One of the more interesting differences between Unity and other desktop environments is that Unity isn’t afraid to pursue unconventional features and changes that might alienate traditional Linux users.
And the global app menu is one of those features.
If you’ve ever used OS X, then you know that app menu options are displayed in the menu bar that runs along the top of the screen. Until Unity adopted a global app menu of its own, no other major OS used this kind of interface design.
Many non-Mac users despise the design, but there are some who prefer it, and maybe you’re in that group. Unfortunately, there are other quirks and issues with Unity that may keep you from using it. So if you want a global app menu, does that mean you’re out of luck?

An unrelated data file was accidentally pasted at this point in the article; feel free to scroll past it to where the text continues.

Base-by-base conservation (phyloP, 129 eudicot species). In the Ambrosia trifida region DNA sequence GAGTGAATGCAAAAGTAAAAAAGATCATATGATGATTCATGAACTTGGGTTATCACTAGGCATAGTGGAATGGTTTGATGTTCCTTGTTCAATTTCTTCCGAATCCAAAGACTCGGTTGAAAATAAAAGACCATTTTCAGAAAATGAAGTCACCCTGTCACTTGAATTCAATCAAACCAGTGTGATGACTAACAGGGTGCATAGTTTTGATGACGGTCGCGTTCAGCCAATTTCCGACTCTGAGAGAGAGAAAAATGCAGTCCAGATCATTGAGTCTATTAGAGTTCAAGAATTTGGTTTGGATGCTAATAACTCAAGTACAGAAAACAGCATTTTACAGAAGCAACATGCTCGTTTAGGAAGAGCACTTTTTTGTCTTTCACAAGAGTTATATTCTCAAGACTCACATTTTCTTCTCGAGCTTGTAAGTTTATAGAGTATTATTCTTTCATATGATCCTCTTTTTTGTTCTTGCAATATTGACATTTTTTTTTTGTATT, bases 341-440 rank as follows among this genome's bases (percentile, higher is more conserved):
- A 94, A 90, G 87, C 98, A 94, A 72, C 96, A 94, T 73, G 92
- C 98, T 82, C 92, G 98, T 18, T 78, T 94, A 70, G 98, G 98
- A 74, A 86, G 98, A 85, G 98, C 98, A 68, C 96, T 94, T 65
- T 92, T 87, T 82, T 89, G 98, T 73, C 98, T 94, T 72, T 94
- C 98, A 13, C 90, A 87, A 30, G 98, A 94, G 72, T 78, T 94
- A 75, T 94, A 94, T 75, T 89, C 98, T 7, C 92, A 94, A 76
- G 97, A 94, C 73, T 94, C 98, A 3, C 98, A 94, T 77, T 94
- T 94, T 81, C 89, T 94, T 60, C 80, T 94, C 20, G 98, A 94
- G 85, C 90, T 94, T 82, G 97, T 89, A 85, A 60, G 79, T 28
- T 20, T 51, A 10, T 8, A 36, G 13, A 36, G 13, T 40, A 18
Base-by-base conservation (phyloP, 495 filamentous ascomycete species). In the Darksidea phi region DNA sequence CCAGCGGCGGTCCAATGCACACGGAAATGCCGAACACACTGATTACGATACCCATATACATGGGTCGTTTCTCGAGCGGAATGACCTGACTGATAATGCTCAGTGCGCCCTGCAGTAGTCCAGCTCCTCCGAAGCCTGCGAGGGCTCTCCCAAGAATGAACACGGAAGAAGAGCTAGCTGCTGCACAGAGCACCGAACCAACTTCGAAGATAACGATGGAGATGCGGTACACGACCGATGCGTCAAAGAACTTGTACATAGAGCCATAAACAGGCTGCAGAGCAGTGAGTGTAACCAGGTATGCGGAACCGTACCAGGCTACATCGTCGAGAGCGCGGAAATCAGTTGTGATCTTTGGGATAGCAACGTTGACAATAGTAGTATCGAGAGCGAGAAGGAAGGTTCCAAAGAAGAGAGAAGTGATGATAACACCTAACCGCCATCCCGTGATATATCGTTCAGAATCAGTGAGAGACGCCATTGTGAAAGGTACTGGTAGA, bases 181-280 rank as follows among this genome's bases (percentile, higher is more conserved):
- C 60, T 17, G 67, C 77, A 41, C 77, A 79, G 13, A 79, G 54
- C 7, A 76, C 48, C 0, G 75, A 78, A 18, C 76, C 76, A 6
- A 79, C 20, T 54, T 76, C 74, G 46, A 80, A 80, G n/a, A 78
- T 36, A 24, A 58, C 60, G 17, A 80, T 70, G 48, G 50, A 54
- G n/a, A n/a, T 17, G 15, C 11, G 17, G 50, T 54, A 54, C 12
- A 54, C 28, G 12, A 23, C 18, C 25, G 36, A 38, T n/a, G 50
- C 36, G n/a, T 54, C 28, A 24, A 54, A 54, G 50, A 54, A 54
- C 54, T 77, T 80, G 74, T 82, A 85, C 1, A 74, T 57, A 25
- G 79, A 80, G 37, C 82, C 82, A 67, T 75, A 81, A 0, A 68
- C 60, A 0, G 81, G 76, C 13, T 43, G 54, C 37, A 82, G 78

If you’re on Linux Mint rather than Ubuntu, then you’re probably using the Cinnamon desktop environment. As a Cinnamon user, you can install this third-party app that replicates the functionality.
First, open Terminal and install these modules:
sudo apt-get install unity-gtk2-module unity-gtk3-module
Next, download the global menu applet and extract it. You should see a folder named globalAppMenu@lestcape alongside a README.md and some other files.
Copy the @lestscape folder to this location:
Lastly, launch Cinnamon Settings and add the applet to one of your panels, most likely one that runs along the top of the screen. Log out, then log in, and you should now have menu options there according to the currently active app.
What’s your favorite flavor of Linux? And which desktop environment do you use? Why do you use Linux over other OSes? Let us know in the comments!